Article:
“I don’t claim to have encyclopaedic knowledge of every development organisation in Europe, and I can’t guarantee that there aren’t any like that, but as a rule, development organisations are non-profit. It’s in their DNA.”

Humana People to People’s Kleidersammlung collects the Germans' used clothes in containers such as this. The logo is the same as the one used by the recycling shops Humana Secondhand und Vintage, and by the development aid organisation, Humana Deutschland. Photo: A. Savin, Wikimedia Commons

What’s in a name?

The ‘second-hand cathedral’ in Berlin’s Friedrichshain is one of the many shops that display the Humana People to People logo, but it is first and foremost a business designed to make money.

As it happens, Germany is one of the countries in which Humana operates both non-profit and for-profit companies. Danwatch has identified four different Humana organisations in the country.

The first is Humana Secondhand und Vintage, the company that owns the ‘second-hand cathedral’ as well as 35 other used clothing stores spread out among the major German cities.

The second is Humana Kleidersammlung. This company, instead of selling used clothing directly to consumers, collects it and sells it on to other businesses. According to its 2016-2017 annual report, Humana Kleidersammlung sold 47.6% of its clothing to five sorting facilities in Eastern Europe and Turkey that are also a part of Humana People to People, and in the same period sold 30.6% to other sorting factories.  The remaining 21.8% was sorted by Humana Kleidersammlung itself.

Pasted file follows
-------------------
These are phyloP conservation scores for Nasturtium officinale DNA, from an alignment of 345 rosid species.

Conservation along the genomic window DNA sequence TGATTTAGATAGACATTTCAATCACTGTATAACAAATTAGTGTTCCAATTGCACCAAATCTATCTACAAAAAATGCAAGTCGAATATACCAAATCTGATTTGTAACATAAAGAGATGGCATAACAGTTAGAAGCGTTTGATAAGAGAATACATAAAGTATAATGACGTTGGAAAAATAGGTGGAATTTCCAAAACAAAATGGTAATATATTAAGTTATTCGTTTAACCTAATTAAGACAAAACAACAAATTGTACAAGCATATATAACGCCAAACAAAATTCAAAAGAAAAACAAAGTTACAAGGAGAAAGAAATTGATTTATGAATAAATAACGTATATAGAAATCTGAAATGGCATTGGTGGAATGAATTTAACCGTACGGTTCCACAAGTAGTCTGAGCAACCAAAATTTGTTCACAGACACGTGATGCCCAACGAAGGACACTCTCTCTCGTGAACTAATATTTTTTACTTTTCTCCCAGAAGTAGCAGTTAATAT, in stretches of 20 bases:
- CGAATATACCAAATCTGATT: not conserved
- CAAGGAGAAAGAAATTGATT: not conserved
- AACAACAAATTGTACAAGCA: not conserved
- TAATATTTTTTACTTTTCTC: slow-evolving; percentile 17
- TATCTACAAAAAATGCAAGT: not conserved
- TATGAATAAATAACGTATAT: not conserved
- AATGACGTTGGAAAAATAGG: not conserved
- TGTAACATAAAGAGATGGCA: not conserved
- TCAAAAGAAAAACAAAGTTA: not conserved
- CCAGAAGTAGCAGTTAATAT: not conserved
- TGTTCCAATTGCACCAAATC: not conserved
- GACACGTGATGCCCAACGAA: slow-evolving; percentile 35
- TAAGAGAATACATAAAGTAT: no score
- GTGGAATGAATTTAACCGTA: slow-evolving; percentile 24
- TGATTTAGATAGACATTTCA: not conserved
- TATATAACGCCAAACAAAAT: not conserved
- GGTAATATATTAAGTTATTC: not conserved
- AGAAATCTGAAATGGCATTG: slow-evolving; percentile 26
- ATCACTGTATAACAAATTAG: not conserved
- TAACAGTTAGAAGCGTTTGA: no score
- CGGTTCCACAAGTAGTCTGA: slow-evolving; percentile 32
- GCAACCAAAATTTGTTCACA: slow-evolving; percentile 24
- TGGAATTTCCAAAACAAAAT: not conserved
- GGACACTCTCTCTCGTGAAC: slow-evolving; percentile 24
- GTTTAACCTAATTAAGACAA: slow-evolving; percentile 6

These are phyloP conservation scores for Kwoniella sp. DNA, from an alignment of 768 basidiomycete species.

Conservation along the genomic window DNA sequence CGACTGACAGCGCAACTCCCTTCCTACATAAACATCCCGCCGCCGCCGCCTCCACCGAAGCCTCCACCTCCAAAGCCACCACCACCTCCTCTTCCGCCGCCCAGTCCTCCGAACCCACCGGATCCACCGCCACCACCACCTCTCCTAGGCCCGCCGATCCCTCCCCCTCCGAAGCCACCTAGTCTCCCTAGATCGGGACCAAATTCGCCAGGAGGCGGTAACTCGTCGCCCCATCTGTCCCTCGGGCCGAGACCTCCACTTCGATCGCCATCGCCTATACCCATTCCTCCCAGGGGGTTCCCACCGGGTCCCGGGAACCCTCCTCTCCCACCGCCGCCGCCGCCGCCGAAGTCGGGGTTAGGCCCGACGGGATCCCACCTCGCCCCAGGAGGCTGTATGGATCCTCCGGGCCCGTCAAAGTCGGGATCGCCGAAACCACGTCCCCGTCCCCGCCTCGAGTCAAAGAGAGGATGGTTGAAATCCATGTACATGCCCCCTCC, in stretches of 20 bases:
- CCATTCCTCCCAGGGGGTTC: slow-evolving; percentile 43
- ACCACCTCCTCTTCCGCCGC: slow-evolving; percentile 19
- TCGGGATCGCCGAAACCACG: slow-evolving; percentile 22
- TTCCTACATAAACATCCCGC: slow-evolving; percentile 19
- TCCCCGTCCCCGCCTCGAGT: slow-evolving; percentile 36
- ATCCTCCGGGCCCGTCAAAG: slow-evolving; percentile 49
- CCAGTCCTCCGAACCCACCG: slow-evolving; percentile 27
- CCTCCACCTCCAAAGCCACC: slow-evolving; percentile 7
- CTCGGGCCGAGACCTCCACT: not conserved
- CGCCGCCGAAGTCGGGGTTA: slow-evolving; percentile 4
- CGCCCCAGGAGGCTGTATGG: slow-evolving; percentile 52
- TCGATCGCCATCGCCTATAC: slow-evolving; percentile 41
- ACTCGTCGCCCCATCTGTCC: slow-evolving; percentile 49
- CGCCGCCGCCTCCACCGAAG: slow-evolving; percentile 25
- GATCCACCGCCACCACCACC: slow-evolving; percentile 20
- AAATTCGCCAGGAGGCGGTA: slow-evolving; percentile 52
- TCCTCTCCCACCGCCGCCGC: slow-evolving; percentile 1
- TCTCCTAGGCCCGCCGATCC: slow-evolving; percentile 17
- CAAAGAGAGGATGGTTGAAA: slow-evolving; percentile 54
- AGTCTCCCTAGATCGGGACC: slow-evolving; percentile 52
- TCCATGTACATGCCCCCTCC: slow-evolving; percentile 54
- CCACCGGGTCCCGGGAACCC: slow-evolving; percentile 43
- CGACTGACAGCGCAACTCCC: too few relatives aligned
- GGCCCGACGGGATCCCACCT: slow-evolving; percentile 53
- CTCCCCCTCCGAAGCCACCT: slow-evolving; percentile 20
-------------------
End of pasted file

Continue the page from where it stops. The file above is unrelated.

The third organisation, Humana People to People Deutschland, is the smallest of the three. This is a non-profit organisation that receives money from the other two, and then donates the majority of this income to Humana’s development projects in the Global South. In addition to these, Humana owns a property company in Germany called Humana Real Estate.